GARAGE: Bad Dream Adventure Was a Surreal Nightmare Almost Lost to Time

GARAGE: Bad Dream Adventure

“Is there anything you feel uneasy about?” begins GARAGE: Bad Dream Adventure. “It will be alright. Please trust Garage. You are certain to find whatever it is you desire.”

And with those strange words of reassurance, you’re briefly plunged into darkness.

As its title might imply, GARAGE: Bad Dream Adventure is an adventure game that thrusts you in a nightmarish scenario. You are a strange, alien-like creature with an oversized head and the body of a machine. You were discovered floating in wastewater. A note left behind tells you that this horrible and sinister world isn’t the true world, and that looking for your shadow can help set you on the path toward escape.

GARAGE: Bad Dream Adventure

GARAGE is a strange, unsettling game that can occasionally be frightening. The music is droning and ominous, making you feel like something terrible is on the horizon even when there are no dangers in sight. The creatures you interact with are mostly kind and helpful, but they’re also grotesque, looking at though they were thrown together from whatever parts their creator happened to have lying around.

Released in 1999, GARAGE is the first and only game from artist Tomomi Sakuba. Sakuba, who had always had a penchant for the surreal, became fascinated with video games after playing another adventure title, Cosmic Osmo and the Worlds Beyond the Mackerel. Sakuba discovered that Cosmic Osmo had been made with HyperCard, an application and development kit that had been packaged for free with Macintosh computers sold in the 80s. Using books from the library, Sakuba began studying the language so that he could make a game of his own.

GARAGE features the same mechanics you’d find in your average 90s adventure game. There are plenty of fetch quests, obtuse puzzles to solve, and a whole lot of backtracking. What makes GARAGE stand out from other games of its time is its execution. When you roll down hallways, there’s a strange thumping sound that almost sounds like someone knocking at your door. Your character has a psyche meter that needs to be managed carefully. If your psych meter drops too low, no one will be able to understand you, which means you won’t get any clues about what you should do next.

GARAGE: Bad Dream Adventure

Since GARAGE is a game unlike any other, it seems fitting that it’s also incredibly rare. The publisher for the game, Toshiba-EMI, withdrew after just 3,000 copies of the game had been printed. Sakuba sold an additional 90 copies of the game through his website in April of 2004, but the copies sold out in a single day.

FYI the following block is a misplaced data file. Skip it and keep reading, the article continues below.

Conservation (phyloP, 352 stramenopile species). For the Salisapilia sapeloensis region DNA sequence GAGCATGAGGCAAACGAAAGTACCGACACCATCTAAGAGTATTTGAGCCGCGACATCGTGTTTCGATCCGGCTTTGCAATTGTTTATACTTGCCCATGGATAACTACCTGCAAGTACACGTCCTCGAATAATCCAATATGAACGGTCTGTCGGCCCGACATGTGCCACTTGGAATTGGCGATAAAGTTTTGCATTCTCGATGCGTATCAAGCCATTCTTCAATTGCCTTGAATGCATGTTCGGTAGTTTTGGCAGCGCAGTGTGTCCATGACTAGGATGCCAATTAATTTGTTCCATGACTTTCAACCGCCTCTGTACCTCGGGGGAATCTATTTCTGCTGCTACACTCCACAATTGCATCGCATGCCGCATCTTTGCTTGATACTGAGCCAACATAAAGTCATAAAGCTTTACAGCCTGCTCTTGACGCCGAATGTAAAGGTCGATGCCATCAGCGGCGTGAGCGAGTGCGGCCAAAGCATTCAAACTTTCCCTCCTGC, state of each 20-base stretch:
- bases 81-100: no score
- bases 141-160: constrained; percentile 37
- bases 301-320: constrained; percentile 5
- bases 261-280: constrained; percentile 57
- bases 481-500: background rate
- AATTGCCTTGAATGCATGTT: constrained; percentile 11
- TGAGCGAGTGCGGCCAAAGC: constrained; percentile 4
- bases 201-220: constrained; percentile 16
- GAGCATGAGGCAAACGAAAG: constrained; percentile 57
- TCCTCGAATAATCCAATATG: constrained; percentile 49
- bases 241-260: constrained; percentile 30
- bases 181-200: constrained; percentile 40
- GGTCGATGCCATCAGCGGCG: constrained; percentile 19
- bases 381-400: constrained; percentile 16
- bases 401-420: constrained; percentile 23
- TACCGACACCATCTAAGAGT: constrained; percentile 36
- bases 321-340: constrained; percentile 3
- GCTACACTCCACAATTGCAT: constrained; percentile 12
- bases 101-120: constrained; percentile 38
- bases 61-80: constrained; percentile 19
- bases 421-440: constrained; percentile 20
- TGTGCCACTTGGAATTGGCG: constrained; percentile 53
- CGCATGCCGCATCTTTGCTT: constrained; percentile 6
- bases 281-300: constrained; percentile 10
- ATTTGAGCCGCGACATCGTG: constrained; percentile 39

With only a few thousand copies in circulation, GARAGE wasn’t just an obscure game. It was virtually impossible to access. While players across the world hunted for years, no one could seem to find a copy of the game. That changed in early 2014, when someone listed the title on Yahoo Auctions Japan. After a fierce bidding war, user cc0 purchased the game for 77,000 yen (approximately $770 USD).

Because cc0 was based in Australia, there were concerns that the game would be seized at customs, meaning that GARAGE would once again be lost. The game wound up being shipped to another message board user in the United States, who sent the package to Australia after it arrived. The game was ripped and shared on My Abandonware, leaving it playable at last, albeit in Japanese.

GARAGE: Bad Dream Adventure

Unfortunately, an official digital release doesn’t seem like it’s in the cards. Sakuba has stated that he no longer owns the rights to the title, and that he would be reluctant to re-release it even if he did. “GARAGE is a reckless game,” said Sakuba on Twitter. “Game balance has changed, and I don’t think GARAGE is good as is.”

But even by modern standards, there’s something special about GARAGE. The dated visuals help you to feel like you’re trapped in a world where nothing is as it should be. The use of sound feels masterful, from the strange gurgling noises you occasionally hear in the background to the complete silence you experience when talking to shopkeepers. The game is weird, but the plot is solid, and the ending is surprisingly satisfying.

GARAGE: Bad Dream Adventure

GARAGE isn’t a game for everyone, even those with a high tolerance for point-and-click tedium. At times, it can be strangely charming, but it can also be aggressively unpleasant, like when you see two creatures that appear to be mating. There are never any jump scares, but it’s hard to play without feeling anxious. Some plot points may leave you feeling deeply uncomfortable.

Still, if you’re willing to tolerate that — and if you want to play a game that’s unlike anything else — GARAGE will help you find exactly what your heart desires.

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